When writers close themselves off to the documents of scholarship, and rely only on seeing or asking, they become conduits and sieves rather than thinkers. When, on the other hand, you study the great works of predecessors engaged in the same struggle, you enter a dialogue with human history and the rich variety of our intellectual traditions. You insert yourself, and your own organizing powers, into this history - and you become and active agent, not merely a "reporter." Then, and only then, can you become an original contributor, even a discoverer, and not only a mouthpiece.

Stephen Jay Gould, from the preface to Leonardo's mountain of clams and the Diet of Worms.

How is it possible that something that can teach you so much about the world, about nature and the universe, and, for more religious people, about God - that something that is so clearly able to teach you so many things can serve as a means of escape from precisely those things? And this is a fascinating thought, for me, about the effect of music. Whenever we talk about music, we talk about how we are affected by it, not about it itself. In this respect, it is like God. We can't talk about God, or whatever you want to call it, but we can only talk about our reaction to a thing - some people know God exists and others refuse to admit God exists - but we cannot speak about it. We can only seak about our reaction to it. In the same way, I don't think you can speak about music. You can only speak about a subjective reaction to it.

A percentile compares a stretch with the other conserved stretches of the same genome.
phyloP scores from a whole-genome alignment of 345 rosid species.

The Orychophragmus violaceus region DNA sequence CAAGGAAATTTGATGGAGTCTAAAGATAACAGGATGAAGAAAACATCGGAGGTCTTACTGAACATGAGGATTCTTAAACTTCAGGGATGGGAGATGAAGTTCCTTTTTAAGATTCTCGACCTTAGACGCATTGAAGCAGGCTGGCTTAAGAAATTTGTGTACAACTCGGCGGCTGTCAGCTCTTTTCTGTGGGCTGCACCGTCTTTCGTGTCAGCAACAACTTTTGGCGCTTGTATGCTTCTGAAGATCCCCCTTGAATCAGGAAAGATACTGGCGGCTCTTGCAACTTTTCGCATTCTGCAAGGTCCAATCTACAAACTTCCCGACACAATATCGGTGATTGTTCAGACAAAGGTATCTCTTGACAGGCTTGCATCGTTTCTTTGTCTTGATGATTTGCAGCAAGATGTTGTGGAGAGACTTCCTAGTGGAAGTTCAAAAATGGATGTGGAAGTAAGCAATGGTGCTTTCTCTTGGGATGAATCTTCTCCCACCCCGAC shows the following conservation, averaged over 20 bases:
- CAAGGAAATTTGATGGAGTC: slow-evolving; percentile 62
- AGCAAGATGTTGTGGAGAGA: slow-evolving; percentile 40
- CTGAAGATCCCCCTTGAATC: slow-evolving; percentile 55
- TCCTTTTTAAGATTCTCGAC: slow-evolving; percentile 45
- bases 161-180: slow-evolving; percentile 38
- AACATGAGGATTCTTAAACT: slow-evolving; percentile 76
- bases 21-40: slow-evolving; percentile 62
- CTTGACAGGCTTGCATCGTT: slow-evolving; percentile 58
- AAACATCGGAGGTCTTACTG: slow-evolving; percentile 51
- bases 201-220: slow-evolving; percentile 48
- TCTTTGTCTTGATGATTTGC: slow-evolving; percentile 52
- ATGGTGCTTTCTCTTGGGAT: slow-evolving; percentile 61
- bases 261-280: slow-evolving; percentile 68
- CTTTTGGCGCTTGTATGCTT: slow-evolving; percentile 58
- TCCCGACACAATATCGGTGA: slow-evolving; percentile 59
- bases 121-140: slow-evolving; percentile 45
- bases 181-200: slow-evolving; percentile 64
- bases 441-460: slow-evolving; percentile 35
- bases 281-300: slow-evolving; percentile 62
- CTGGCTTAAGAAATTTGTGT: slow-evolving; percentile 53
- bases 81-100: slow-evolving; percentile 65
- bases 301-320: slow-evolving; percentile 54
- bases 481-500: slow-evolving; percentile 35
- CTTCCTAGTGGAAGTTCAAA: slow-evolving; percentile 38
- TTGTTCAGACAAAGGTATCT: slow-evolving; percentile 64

Daniel Barenboim in Parallels and paradoxes:explorations in music and society.

An Israeli conductor and a Palestinian intellectual

Daniel Barenboim's Reith lectures were absolutely fantastic: witty, intellectual, thoughtful and profound, and reminded me to buy the book he co-wrote with Edward Said, Parallels and paradoxes: explorations in music and society. I say co-wrote, but it's actually a collection of their conversations - some in front of an audience and some in private. They discuss Beethoven and Wagner; the Israel-Palestine conflict; musical education; the way an orchestra works together; the transcendence of music; what music can teach us about the world. I don't know enough about a lot ofthe music they discuss (particularly Beethoven and Wagner) but the book makes me want to know more.

I particularly liked some of what Edward Said says about the growing specialisation of society and the way that the connections between music, art and literature, history and politics are being lost in the modern day world. Later I'll try to find a passage to reproduce here. Wonderful to read about people wanting to increase access to the arts not by making the arts more 'accessible', whatever that means, but by improving the public's education in the arts in order to ba able to present these to a wider audience.